Bike Highways Aren’t Any Better for City Streets
It is perhaps the most iconic moment in urbanism: Robert Moses, the greatest power broker and central planner the American city had ever seen, squaring off against Jane Jacobs, the champion of the city’s community and author of the greatest book on urbanism ever written, over whether Jacobs’s beloved neighborhood of Greenwich Village would have one of Moses’s favored highways carved through it.
Jacobs eventually prevailed, protecting her community and signaling a shift against the city central planners who had dug up or flattened large swaths of American cities in the name of progress, urban renewal, and the automobile age. Jacobs’s victory against the urban highway is still spoken of in almost reverential tones by many committed to healthy cities and strong communities.
Until, that is, they were offered a highway for bikes.
The notion of a bicycle-only superhighway has been revived in places like Copenhagen and the Netherlands in recent years, but Mayor Boris Johnson has just announced plans to build bring a record-breaking bike highway right through central London. Johnson has proposed nearly 20 miles of segregated bike lanes that, instead of being guarded by loosely spaced networks of thin plastic poles, would have their own dedicated curbs.
Bicyclists are generally strongly in favor of dedicated lanes, with the more protection the better, as they the ones who fare by far the worst in collisions with cars. However, the effusive praise heaped on these cycle superhighways is strangely reminiscent of the rhetoric of 50 years ago used to coax cities into building the original highways urbanists so lament today.
One of the original designers of Los Angeles’s traffic and street patterns, Miller McClintock, instructed the public in the 1920s that “The old common law rule that every person,, whether on foot or driving, has equal rights in all parts of the roadway must give way before the requirements of modern transportation.” The traffic engineers who constructed city streets, particularly after the advent of “forgiving highways” thinking in the 1960s, believed firmly in segregating out every mode of travel that they could, protecting pedestrians from cars, and cars from pedestrians. The old, dynamic, civic street that had survived in one form or another in every city in the world from the time of the Sumerians would be largely snuffed out.
Urbanists rightly, and often, decry this auto-centric legacy that yielded the streets to one mode of traffic alone. But many are also fond of their bicycle, and can’t help but be tempted by the idea of cruising along smoothly, with no cars, no pedestrians, no dangers to worry about on their commute. That is exactly what is wrong with putting highways in cities in the first place.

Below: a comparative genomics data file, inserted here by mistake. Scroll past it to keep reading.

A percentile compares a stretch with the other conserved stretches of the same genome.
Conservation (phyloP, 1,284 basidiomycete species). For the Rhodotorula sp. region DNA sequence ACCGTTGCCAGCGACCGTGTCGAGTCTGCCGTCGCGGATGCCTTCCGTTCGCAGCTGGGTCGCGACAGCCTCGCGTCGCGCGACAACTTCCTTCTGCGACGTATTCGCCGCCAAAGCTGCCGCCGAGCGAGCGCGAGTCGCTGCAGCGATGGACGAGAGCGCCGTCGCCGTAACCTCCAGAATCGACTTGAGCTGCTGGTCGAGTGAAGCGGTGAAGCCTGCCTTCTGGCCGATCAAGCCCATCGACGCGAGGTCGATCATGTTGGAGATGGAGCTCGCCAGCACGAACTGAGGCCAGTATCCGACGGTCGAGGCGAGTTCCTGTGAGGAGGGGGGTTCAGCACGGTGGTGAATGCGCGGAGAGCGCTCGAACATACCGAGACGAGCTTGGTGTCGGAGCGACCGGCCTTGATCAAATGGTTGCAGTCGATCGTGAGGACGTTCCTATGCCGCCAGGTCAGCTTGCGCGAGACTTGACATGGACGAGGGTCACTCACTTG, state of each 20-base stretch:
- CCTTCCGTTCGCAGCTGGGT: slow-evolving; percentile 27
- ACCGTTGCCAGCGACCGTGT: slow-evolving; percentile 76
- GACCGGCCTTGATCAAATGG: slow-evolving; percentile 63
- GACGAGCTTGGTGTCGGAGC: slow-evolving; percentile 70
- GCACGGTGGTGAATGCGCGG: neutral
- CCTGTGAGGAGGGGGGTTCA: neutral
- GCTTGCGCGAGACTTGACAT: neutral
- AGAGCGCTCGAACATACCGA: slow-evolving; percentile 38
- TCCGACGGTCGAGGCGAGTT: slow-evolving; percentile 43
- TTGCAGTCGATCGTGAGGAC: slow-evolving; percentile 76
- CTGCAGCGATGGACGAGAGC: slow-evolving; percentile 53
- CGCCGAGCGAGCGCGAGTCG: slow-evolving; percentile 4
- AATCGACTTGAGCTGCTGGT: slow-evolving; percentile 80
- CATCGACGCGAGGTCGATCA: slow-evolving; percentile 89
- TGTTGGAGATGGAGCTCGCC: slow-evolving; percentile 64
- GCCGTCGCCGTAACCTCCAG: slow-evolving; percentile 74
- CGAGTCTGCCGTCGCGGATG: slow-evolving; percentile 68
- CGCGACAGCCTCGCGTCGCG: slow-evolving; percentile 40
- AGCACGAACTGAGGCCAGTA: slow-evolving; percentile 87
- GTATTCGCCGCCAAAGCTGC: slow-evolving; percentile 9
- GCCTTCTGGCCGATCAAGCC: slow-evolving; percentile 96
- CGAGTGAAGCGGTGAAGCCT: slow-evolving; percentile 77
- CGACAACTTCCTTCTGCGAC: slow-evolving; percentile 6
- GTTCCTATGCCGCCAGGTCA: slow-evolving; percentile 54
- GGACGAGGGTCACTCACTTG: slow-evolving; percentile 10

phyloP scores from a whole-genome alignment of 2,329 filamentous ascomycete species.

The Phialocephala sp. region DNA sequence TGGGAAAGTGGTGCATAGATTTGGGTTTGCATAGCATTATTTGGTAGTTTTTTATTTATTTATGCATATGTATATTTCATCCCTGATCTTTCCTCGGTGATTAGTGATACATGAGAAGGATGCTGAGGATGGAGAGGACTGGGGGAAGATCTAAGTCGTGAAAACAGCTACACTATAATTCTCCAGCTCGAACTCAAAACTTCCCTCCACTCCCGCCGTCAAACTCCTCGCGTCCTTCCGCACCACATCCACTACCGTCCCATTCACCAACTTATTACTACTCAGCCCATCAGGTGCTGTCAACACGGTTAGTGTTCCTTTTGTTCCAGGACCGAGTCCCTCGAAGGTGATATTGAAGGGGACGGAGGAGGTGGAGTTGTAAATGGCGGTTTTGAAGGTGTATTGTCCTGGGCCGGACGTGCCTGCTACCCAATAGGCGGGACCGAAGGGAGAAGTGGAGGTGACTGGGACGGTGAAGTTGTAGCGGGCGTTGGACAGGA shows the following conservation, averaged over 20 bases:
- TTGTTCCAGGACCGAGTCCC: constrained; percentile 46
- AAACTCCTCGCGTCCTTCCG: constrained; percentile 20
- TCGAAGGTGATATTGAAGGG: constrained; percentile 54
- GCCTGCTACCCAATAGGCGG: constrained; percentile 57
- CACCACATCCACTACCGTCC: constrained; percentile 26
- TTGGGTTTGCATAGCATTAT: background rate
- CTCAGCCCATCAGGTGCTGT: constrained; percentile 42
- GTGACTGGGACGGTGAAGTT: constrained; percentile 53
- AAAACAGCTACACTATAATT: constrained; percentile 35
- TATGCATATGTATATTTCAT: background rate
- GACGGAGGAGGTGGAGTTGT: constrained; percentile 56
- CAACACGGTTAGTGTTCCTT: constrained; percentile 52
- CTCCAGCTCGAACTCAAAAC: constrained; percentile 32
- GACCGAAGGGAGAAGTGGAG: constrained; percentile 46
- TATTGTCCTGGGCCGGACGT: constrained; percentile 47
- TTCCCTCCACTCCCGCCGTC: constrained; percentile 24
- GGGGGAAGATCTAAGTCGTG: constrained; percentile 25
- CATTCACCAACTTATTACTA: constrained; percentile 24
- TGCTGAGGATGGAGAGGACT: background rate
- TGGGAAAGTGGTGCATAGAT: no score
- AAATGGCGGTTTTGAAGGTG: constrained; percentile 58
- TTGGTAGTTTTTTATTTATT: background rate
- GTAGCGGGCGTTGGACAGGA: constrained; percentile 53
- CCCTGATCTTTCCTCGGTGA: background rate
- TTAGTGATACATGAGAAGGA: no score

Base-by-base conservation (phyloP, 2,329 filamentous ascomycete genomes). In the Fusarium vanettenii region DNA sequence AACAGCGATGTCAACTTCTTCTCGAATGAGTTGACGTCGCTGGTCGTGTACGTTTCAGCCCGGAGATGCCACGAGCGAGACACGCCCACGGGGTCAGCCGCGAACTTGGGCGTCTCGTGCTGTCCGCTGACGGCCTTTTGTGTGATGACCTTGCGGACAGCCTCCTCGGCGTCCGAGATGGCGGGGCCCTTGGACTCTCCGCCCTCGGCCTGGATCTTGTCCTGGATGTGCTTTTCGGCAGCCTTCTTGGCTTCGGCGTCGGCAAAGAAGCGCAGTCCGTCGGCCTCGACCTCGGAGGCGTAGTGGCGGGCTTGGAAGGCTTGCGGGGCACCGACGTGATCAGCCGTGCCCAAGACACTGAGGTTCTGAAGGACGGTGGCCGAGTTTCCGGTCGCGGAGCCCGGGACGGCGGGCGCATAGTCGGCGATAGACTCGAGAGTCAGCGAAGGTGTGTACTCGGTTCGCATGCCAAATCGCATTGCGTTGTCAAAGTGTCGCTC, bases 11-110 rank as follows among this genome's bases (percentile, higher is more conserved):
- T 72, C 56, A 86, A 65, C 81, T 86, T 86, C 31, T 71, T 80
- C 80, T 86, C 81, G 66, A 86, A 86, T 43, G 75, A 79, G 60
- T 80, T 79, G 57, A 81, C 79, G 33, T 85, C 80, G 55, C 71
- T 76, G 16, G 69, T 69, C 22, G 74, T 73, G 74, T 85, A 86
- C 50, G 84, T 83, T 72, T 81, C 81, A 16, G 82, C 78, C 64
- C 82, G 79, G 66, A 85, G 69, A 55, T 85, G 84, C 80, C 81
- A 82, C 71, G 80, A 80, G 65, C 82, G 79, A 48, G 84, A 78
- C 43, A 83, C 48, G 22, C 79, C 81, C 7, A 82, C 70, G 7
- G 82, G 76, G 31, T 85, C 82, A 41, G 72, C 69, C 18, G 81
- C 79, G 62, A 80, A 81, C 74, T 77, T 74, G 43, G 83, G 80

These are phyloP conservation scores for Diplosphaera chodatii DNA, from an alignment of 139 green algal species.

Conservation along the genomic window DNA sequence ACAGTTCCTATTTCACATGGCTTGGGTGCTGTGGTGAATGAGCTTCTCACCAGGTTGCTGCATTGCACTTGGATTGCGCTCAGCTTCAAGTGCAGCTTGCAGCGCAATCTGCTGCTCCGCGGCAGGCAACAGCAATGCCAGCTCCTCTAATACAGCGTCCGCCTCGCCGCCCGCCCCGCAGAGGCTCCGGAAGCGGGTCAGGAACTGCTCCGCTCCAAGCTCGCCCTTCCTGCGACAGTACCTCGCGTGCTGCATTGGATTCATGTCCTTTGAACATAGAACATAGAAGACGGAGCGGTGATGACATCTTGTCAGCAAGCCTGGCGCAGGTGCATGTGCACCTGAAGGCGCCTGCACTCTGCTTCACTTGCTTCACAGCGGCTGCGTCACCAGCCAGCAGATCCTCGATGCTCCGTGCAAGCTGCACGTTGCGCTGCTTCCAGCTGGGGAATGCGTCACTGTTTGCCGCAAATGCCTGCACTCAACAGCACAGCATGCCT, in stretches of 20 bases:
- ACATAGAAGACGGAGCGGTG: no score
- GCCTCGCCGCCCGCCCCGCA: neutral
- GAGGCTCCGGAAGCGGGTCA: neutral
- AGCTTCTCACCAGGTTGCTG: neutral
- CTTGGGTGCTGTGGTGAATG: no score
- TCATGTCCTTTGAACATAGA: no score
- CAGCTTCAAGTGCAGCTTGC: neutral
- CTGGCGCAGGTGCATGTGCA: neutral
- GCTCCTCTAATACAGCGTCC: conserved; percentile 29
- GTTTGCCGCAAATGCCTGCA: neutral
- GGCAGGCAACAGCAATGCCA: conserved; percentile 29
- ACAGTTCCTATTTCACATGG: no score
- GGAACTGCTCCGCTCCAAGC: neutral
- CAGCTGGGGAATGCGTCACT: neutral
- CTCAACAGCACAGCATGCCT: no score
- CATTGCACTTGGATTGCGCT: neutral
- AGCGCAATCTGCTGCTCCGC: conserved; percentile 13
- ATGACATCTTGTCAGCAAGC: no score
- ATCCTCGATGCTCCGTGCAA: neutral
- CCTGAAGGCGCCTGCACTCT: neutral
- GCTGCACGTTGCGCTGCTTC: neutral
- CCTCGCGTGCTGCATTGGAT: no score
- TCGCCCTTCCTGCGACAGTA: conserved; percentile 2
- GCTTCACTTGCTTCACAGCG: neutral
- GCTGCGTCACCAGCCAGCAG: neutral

City streets should be in a continual conversation with the buildings surrounding them, with the people flowing in and out. Segregated travel lanes make people feel comfortable by separating them. They make them feel safe. And that can make them especially dangerous. As I wrote a few months back,
For wide, straight roads with large buffers, any visual obstacles swept aside, naturally signal safety and the absence of surprises to a driver. It’s why highways function so well in transporting vehicles large distances at great speed: drivers don’t have to worry about children chasing a ball out from behind a tree, or parked car. They are roads for dumb drivers, which is why roadtrips are particularly well suited to listening to books on tape, or the radio, or just pondering in peace. Dumb roads let us divert our attention productively while almost unconsciously following the cues of the road.
City and suburban streets are so radically different in use and purpose from highways as to deserve their very different names. Children just might run out into the street, because they live around the corner. A shopper just might walk out from behind a parked car, because there’s a storefront by the sidewalk. … To design a peopled street like a dumb road is to tell drivers to speed up and space out.
City streets are not safe, they are dynamic. To design streets that tell their users a different story can lull them into a false, dangerous sense of complacency. Exposure to all the dynamism around them can in fact keep them aware of their surroundings, and keep all the users of a street honest. It is why cars driving down streets with unmarked bike lanes tend to give cyclists a wider berth than those with painted lines.
London already has powerful examples of the power of “shared space” on its busy Kensington High Street, which ripped out many of the protective barriers and warning signs as an aesthetic renovation that was subsequently followed by a drop in accidents. To give bicyclists their own carve-out would be a step backwards in the revitalization of the city, not forwards.
This post was supported by a grant from the Richard H. Driehaus Foundation.